About “Ticket to Work” and How It Can Help Social Security Beneficiaries
Most Social Security disability beneficiaries fear of losing their benefits, especially when they think of going back to work. Basically, it is a common thought for most of them that going back to work would mean being unable to continue receiving disability benefits from the Social Security. With this kind of thinking, many of them avoid pursuing employment.
However, contrary to popular belief, the Social Security allows a beneficiary to not only receive monthly benefits, but also be able to perform work or at least obtain work skills. It is important for them to understand that they can still do work while receiving benefits, but only if they earn within the parameters of what the Social Security Administration (SSA) regards as substantial gainful activity (SGA).
Hence, if you are a Social Security recipient and you earn less than the substantial gainful activity (SGA) threshold of $1,040.00 (for non-blind individuals, $1,740.00 for blind individuals), then you’re in good hands. Otherwise, your benefits will be stopped.
Meanwhile, if you want to try your hand at working again, but doesn’t have the necessary skills in which you need to perform your tasks, the SSA actually has a program which may qualify you to earn while receiving disability benefits. This is called the Ticket to Work program.
What is the Ticket to Work program?
Part of the “Work Incentives Planning Assistance” program, Ticket to Work is a program that provides “tickets” to individuals who are qualified and are willing to undergo training just for them to find a job in which they can manage to do despite their disability.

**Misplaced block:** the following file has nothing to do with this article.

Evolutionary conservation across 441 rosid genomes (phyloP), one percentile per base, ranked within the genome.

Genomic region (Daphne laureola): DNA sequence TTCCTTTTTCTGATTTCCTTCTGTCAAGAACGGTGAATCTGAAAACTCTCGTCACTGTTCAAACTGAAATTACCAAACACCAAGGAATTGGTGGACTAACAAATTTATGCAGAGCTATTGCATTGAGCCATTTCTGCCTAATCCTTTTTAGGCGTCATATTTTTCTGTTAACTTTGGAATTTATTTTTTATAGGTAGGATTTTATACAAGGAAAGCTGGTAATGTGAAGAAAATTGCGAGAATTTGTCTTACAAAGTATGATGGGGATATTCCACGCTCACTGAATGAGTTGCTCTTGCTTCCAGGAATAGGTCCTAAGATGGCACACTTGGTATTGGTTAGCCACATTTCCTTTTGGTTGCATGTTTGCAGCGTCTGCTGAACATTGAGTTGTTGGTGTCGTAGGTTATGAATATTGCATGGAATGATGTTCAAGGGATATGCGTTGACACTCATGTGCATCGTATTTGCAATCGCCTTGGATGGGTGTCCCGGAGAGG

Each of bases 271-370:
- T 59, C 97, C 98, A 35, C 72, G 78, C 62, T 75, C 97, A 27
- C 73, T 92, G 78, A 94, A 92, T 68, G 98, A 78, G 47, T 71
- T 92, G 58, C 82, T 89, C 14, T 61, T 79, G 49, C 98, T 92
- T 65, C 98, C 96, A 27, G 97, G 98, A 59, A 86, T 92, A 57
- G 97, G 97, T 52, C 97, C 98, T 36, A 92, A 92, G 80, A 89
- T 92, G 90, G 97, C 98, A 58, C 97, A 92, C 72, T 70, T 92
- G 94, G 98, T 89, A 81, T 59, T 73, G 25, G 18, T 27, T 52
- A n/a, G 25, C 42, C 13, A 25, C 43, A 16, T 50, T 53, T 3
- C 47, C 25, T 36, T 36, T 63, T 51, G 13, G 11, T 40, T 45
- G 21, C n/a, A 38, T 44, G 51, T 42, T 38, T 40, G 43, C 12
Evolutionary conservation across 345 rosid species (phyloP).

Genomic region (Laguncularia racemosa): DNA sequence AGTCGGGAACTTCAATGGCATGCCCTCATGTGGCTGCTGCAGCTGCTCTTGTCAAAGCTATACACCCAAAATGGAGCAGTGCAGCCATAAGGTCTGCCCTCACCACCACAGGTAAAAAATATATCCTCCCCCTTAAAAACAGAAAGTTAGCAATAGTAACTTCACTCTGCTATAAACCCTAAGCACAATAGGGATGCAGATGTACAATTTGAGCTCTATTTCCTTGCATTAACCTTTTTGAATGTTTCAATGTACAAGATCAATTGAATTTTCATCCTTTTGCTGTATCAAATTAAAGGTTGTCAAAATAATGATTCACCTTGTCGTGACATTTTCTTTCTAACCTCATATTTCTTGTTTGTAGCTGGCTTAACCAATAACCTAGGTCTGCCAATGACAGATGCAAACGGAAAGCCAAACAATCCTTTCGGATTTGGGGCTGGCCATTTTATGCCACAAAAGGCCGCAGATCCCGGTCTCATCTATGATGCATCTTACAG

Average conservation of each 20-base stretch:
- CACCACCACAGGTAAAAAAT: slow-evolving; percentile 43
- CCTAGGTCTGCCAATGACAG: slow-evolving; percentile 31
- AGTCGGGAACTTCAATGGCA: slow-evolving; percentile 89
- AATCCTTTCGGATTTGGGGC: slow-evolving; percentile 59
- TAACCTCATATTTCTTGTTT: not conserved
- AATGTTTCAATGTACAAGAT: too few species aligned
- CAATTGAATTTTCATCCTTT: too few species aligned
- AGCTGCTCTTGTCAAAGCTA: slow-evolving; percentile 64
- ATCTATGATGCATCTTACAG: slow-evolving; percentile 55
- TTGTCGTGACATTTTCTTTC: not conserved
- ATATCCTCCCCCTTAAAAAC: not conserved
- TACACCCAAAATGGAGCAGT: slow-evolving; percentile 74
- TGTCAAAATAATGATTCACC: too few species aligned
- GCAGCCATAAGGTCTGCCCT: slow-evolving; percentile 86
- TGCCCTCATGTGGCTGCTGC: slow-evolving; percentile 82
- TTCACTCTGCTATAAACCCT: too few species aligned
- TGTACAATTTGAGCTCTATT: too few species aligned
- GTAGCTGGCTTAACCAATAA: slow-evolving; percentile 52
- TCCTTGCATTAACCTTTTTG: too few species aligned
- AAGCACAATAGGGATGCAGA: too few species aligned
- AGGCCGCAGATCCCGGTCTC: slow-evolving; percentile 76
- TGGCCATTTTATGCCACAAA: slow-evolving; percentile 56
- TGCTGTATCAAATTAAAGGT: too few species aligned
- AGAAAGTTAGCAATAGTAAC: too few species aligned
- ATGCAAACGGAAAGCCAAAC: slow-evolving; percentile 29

If you have been assigned a ticket, then it is assigned to a certain Employment Network so that you could obtain support from employment services, as well as do vocational rehabilitation. Once such network accepts your ticket, it will then provide you with services that will help you find a stable full-time job.
You’ll be undergoing training so that you can attain skills for employment and other vocational services. Once you begin your full-time employment, your disability benefits won’t immediately be stopped; instead, you’ll be granted a probationary period.
If your attempt to perform your job is not successful and that you cannot perform substantial gainful activity, you may have your benefits reinstated through the expedited reinstatement of benefits process of the SSA.
Incidentally, if you have any concerns regarding your benefits, you may consult with any of our reliable and trustworthy Los Angeles Social Security Disability attorney.
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